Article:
Wandering through the realms of the cosmos, pondering its huge vastness

List of common misconceptions in Astronomy

– It is commonly claimed that the Great Wall of China is the only man-made object visible from the Moon. This is false. None of the Apollo astronauts reported seeing any man-made object from the Moon. The misconception is believed to have been popularized by Richard Halliburton decades before the first moon landing.

– Black holes, unlike the common image, do not act as cosmic vacuum cleaners any more than do other stars. When a star evolves into a black hole, the gravitational attraction at a given distance from the body is no greater than it was for the star. That is to say, were the Sun to be replaced by a black hole of the same mass, the Earth would continue in the same orbit (assuming spherical symmetry of the sun). Due to a black hole’s formation being explosive in nature, the object would lose a certain amount of its energy in the process, which, according to the mass–energy equivalence, means that a black hole would be of lower mass than the parent object, and actually have a weaker gravitational pull.

– When a meteor lands on Earth (after which it is termed a meteorite), it is not usually hot. In fact, many are found with frost on them. A meteor’s great speed during entry is enough to melt or vaporize its outermost layer, but any molten material will be quickly blown off (ablated), and the interior of the meteor does not have time to heat up because rocks are poor conductors of heat. Also, atmospheric drag can slow small meteors to terminal velocity by the time they hit the ground, giving the surface time to cool down.

– It is a common misconception that seasons are caused by the Earth being closer to the Sun in the summer than in the winter. In fact, the Earth is actually farther from the Sun when it is summer in the Northern Hemisphere. Seasons are actually the result of the Earth being tilted on its axis by 23.5 degrees. As the Earth orbits the Sun, different parts of the world receive different amounts of direct sunlight. In July, the Northern Hemisphere is tilted towards the Sun giving longer days and more direct sunlight; in December, it is tilted away. The seasons are reversed in the Southern Hemisphere, which is tilted towards the Sun in January and away from the Sun in July. In tropical areas of the world, there is no noticeable change in the amount of sunlight.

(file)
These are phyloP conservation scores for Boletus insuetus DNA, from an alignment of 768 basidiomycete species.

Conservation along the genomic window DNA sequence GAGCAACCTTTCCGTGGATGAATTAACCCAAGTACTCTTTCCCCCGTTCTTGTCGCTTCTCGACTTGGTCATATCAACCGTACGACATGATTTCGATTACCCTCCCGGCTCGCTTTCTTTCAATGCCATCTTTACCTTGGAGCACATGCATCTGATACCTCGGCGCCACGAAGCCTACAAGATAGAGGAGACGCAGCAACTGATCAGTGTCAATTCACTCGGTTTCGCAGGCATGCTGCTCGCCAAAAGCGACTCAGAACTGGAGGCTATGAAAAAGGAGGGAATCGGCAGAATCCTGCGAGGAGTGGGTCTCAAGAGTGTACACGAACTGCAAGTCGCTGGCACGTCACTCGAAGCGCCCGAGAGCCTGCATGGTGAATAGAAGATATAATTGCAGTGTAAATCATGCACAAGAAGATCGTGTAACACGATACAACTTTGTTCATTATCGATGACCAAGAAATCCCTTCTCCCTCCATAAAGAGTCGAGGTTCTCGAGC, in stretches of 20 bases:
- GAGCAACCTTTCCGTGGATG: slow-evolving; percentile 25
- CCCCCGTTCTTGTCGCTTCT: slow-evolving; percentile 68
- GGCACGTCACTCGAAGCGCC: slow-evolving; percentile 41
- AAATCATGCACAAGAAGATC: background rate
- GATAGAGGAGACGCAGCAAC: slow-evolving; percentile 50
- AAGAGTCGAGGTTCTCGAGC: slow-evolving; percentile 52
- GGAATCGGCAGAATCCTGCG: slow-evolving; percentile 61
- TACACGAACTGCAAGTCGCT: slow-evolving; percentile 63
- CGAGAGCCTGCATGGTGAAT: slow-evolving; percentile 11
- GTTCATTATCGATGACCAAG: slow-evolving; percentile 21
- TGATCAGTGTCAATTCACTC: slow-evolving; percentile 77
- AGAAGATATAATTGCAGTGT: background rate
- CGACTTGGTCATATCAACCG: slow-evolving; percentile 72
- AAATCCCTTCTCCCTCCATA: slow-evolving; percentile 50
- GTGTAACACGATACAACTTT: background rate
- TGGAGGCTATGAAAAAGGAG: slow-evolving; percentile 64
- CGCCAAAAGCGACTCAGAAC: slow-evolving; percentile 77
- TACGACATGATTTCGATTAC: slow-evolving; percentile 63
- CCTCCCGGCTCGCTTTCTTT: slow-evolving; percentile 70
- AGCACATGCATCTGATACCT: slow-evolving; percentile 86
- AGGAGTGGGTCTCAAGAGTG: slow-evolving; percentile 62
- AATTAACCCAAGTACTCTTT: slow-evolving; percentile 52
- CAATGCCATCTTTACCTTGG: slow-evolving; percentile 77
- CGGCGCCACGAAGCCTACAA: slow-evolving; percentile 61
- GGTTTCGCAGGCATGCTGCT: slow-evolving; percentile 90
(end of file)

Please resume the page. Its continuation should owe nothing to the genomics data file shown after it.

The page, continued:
– It is a common misconception that it’s easier to balance an egg on its end on the first day of spring. In fact, the ease or difficulty of balancing an egg is the same 365 days a year. This myth is said to originate with the egg of Li Chun, an ancient Chinese folk belief that it is easier to balance an egg on Li Chun, the first day of spring in the Chinese lunar calendar. In Chinese Li=setup/erect; Chun=spring/egg. Setup spring is a Chinese solar term, literally interpreted as erecting an egg for fun. It was introduced to the western world in a Life article in 1945, and popularized once again by self-titled ‘urban shaman’ Donna Henes, who has hosted an annual egg balancing ceremony in New York City since the mid-1970s.

– Mars will look as big as the Full Moon. Not only is this statement untrue, but, like the Energizer bunny, it keeps going and going. Mars makes a great telescopic sight when it’s closest to Earth. However, it will never appear as large as the Full Moon to the naked eye.

via Stars and Constellations Face book Fan Page 🙂


One response

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